“I see,” I said. “So browsers and standards bodies will have a kind of ‘rough consensus’ based on …running code?”
“Yes!”, said Alex, laughing. “Jeremy Keith, ladies and gentlemen!”
But one thing slightly puzzled me. The idea of everyone creating whatever new elements they want isn’t a new one. That’s the whole idea behind XML (and by extension, XHTML) and yet the very same people who hated the idea of that kind of extensibility are the ones who are most eager about web components.
Playing devil’s advocate, I asked “How come the same people who hated RDF love web components?” (although what I really meant was RDFa—a means of extending HTML).
I got two answers. The first one was from Alex. Crucially, he said, a web component comes bundled with instructions on how it works. So it’s useful. That’s a big, big difference to the Tower of Babel scenario where everyone could just make up their own names for elements, but browsers have no idea what those names mean so effectively they’re meaningless.
The evening inevitably included a digression into the black hole of DRM. As always, the discussion got quite heated and I don’t think anybody was going to change their minds. I tried to steer things away from the ethical questions and back to the technical side of things by voicing my concerns with the security model of EME. Reading the excellent description by Henri, sentences like this should give you the heebie-jeebies:
But the whole DRM discussion was, fortunately, curtailed by Anne who was ostensibly moderating the panel. Before it was though, Sir Tim made one final point. Because of the heat of the discussion, people were calling for us to separate the societal questions (around intellectual property and payment) from the technical ones (around encryption). But, Sir Tim pointed out, that separation isn’t really possible. Even something as simple as the hyperlink has political assumptions built in about the kind of society that would value being able to link resources together and share them around.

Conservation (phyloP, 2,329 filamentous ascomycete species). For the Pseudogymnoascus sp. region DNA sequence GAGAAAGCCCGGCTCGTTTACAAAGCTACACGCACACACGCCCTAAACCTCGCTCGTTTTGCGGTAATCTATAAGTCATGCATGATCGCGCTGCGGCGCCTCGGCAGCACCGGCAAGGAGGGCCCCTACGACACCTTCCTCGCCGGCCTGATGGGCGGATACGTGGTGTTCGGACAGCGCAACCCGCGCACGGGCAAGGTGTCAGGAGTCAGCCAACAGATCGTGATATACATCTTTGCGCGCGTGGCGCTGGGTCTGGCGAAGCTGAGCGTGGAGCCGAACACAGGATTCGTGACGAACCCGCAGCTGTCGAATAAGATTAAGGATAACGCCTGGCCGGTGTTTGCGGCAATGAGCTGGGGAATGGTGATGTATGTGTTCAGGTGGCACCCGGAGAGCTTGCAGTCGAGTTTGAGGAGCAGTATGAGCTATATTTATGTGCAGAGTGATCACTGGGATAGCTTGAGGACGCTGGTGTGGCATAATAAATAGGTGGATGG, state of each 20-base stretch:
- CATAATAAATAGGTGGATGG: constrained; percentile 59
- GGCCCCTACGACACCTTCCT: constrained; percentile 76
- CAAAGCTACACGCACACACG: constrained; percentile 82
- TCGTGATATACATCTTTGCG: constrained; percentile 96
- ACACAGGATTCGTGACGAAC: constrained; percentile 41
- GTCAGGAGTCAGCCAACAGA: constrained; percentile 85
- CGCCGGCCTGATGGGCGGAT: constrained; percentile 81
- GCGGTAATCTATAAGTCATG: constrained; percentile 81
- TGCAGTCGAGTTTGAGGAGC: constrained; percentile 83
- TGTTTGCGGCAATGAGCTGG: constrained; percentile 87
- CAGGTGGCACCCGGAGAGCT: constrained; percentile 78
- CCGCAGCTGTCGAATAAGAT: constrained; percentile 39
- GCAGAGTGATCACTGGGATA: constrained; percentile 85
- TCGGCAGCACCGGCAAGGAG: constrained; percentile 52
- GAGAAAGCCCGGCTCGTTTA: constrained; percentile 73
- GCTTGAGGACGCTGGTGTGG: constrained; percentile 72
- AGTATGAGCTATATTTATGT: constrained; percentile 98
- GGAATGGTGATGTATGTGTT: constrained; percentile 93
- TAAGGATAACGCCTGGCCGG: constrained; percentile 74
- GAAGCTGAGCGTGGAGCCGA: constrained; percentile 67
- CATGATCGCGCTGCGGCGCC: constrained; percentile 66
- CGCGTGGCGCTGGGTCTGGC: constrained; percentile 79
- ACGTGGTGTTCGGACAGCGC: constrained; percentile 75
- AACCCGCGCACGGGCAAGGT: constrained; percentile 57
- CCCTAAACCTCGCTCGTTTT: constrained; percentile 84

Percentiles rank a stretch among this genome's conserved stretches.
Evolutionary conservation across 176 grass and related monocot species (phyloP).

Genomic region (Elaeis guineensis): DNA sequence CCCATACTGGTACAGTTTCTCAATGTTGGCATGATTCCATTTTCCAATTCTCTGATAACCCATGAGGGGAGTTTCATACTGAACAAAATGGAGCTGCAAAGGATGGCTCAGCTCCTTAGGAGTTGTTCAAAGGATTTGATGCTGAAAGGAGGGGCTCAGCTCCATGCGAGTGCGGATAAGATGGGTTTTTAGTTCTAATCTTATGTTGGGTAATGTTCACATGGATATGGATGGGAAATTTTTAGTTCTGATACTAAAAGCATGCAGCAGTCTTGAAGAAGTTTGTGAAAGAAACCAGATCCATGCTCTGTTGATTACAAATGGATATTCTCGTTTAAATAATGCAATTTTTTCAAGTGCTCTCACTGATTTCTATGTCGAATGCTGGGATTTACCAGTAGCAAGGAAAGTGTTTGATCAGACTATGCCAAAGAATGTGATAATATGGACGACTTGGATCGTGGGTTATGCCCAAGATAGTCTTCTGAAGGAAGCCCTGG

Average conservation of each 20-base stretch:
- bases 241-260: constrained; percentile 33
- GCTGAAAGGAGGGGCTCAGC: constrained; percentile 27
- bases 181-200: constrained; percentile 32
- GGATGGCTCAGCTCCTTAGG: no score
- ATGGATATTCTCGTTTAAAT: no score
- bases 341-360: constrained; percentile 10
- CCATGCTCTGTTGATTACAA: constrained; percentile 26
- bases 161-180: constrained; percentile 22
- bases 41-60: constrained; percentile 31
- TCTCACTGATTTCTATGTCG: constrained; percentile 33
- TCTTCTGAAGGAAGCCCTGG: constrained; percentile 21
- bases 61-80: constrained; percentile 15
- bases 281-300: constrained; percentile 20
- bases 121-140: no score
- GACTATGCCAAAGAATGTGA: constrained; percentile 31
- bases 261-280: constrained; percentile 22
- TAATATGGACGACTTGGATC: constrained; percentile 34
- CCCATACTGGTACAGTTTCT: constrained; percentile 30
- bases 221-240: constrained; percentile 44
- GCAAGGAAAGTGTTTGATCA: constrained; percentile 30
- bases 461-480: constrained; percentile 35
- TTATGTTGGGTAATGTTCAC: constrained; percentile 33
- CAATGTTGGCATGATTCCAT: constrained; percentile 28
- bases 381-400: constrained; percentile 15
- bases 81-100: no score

That’s an important point, well worth remembering: all software is political. That’s one of the reasons why I’d really appreciate an explicit documentation of design principles from the Technical Architecture Group.
Still, it was a very valuable event. Bruce has also written down his description of the evening. Many thanks to Dan and the rest of the TAG team for putting it together. I’m very glad I went along. As well as the panel discussion, it was really nice to chat to Paul and have the chance to congratulate Jeni in person on her appearance on her OBE.
Alas, I couldn’t stick around too long—I had to start making the long journey back to Brighton—so I said my goodbyes and exited. I didn’t have the opportunity to speak to Tim Berners-Lee directly, which is probably just as well: I’m sure I would’ve embarrassed myself by being a complete fanboy.